Dish’s first wireless partners revealed: Ericsson and SBA

Internet of Things
Dish's NB-IoT network is targeted at the internet of things space. (Pixabay)

Dish Network has inked agreements with network equipment vendor Ericsson and tower company SBA Communications in order to complete its nationwide NB-IoT network build-out by March 2020. Dish has pledged to spend up to $1 billion on the effort.

The news is notable considering that, until today, Dish had not specifically named any partners for its planned wireless network build-out.

Ericsson—the nation’s largest wireless network equipment vendor by market share, according to Dell’Oro Group—stands as Dish’s most important partner: Ericsson supplied the radio frequency design for Dish’s network earlier this year, and is also supplying radios and its “cloud core” network for the effort. Terms of the deal, including the amount Dish likely is paying Ericsson, were not disclosed.

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“Dish is in the unique position of building a greenfield network, starting with NB-IoT, with a clear path to 5G,” Niklas Heuveldop, head of Ericsson’s North American business, said in a release. “We are excited that Dish has decided to partner with Ericsson to address the IoT opportunity. We believe that NB-IoT holds great potential for both consumers and businesses across the U.S.”

The companies also reiterated that they have been able to validate and deploy an “extended range” network that will allow each NB-IoT tower to transmit a signal up to 100 km. That’s a key element in Dish’s strategy because it allows the company to cover huge swathes of territory without having to pay as many tower companies to install Ericsson’s radios at the top of their towers.

And separately, SBA Communications confirmed this week that it will supply at least some of the towers that Dish will use to broadcast its NB-IoT signal. Jeff Stoops, CEO of SBA, said on the company’s earnings conference call that Dish has signed leases for access to an unspecified number of SBA towers.

“We are actually seeing a fair amount of activity from Dish,” Stoops said, according to a Seeking Alpha transcript of SBA’s earnings call. “And that will probably be the most notable [customer] outside of the big four [Verizon, AT&T, T-Mobile and Sprint].”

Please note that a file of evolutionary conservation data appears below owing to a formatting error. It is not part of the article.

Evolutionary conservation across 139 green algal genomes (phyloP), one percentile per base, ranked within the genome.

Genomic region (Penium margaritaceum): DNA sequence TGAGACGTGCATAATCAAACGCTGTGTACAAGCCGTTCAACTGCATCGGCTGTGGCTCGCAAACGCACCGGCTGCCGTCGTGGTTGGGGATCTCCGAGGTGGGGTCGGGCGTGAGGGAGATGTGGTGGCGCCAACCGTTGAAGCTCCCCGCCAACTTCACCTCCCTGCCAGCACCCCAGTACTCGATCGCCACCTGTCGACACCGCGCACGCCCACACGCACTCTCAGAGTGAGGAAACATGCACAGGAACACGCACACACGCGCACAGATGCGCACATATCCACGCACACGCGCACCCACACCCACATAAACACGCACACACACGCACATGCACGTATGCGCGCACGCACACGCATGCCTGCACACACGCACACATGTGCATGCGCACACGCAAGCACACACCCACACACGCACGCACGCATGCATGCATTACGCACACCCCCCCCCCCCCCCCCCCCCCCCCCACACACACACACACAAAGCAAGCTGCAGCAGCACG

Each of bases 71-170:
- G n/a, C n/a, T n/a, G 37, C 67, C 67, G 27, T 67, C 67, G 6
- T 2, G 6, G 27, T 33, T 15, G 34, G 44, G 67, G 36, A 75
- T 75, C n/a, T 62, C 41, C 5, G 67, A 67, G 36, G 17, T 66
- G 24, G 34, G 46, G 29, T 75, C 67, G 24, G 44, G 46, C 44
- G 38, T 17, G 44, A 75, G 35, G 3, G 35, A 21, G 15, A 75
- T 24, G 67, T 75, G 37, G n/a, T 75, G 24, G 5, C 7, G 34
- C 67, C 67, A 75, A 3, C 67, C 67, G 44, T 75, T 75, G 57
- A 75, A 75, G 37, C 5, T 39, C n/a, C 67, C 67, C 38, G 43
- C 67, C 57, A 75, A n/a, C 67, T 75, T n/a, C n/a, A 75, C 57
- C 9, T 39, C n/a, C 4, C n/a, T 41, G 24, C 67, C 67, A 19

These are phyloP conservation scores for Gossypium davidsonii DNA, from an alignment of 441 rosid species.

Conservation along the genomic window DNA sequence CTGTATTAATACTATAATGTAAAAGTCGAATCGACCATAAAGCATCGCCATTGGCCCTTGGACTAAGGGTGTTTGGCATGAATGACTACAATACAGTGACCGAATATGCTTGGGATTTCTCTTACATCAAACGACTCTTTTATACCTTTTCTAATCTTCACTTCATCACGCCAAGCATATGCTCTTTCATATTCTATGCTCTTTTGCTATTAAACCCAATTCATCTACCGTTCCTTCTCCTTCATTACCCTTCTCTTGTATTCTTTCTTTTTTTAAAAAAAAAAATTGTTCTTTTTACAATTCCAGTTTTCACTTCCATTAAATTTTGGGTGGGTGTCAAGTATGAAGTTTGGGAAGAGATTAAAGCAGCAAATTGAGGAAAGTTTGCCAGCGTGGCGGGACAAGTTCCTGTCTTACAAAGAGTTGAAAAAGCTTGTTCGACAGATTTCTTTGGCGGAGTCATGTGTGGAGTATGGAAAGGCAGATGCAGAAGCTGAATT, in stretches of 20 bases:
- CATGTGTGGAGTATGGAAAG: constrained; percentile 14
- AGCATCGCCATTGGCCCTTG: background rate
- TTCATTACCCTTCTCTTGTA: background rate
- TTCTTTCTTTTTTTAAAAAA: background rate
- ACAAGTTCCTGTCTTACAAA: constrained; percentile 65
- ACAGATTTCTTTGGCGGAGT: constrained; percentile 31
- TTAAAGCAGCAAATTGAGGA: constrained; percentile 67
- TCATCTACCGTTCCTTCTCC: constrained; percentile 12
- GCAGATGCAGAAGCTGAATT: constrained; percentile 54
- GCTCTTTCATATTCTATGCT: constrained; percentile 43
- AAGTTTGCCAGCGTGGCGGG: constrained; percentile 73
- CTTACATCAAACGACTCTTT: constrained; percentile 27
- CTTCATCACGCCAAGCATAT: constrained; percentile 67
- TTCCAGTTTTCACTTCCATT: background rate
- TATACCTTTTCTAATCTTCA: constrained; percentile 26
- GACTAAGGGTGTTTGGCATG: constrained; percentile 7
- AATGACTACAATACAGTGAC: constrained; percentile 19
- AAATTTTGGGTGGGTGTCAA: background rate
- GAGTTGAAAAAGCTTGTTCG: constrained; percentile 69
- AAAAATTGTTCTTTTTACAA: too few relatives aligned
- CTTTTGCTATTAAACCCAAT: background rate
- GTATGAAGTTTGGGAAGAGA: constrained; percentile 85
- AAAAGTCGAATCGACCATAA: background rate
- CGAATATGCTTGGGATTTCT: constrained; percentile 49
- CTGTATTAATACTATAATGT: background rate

“SBA is the first tower company to note activity from Dish,” wrote the analysts at Wells Fargo in a note to investors this week, following the release of SBA’s earnings. “The size and impact of Dish’s network plans remain to be seen.”

The Wells Fargo analysts added they still believe Dish’s NB-IoT network build-out efforts are a “‘license saver” strategy by the carrier—meaning, Dish is building an NB-IoT network mainly to meet the FCC’s spectrum license build-out requirements and not to actually create a commercial, revenue-generating service.

Indeed, that argument was made forcefully to the FCC directly by executives from T-Mobile, who stated that Dish’s ongoing build-out is “no more than a cynical effort to hoard valuable spectrum assets.” The T-Mobile executives urged FCC officials to strip Dish of its vast spectrum license holdings.

Not surprisingly, Dish executives have disputed such claims. They have also said that the company’s NB-IoT network is the first phase of its bigger wireless ambitions. The second phase of the company’s plan would involve building out a full-blown 5G network, an effort that could cost up to $10 billion. Dish executives have not given a timeline for the completion of that second phase.

Finally, it’s also worth noting that Dish itself has said that it may explore “non-traditional business models” as it tackles the internet of things space with its NB-IoT network and, eventually, with its 5G network. Specifically, Dish told the FCC in May that it would look for “new partnerships and sharing models, including the potential to serve as a highly secure open source or neutral host to support industry verticals” and that it could operate “a highly secure open source, neutral host, or other shared 5G architecture.”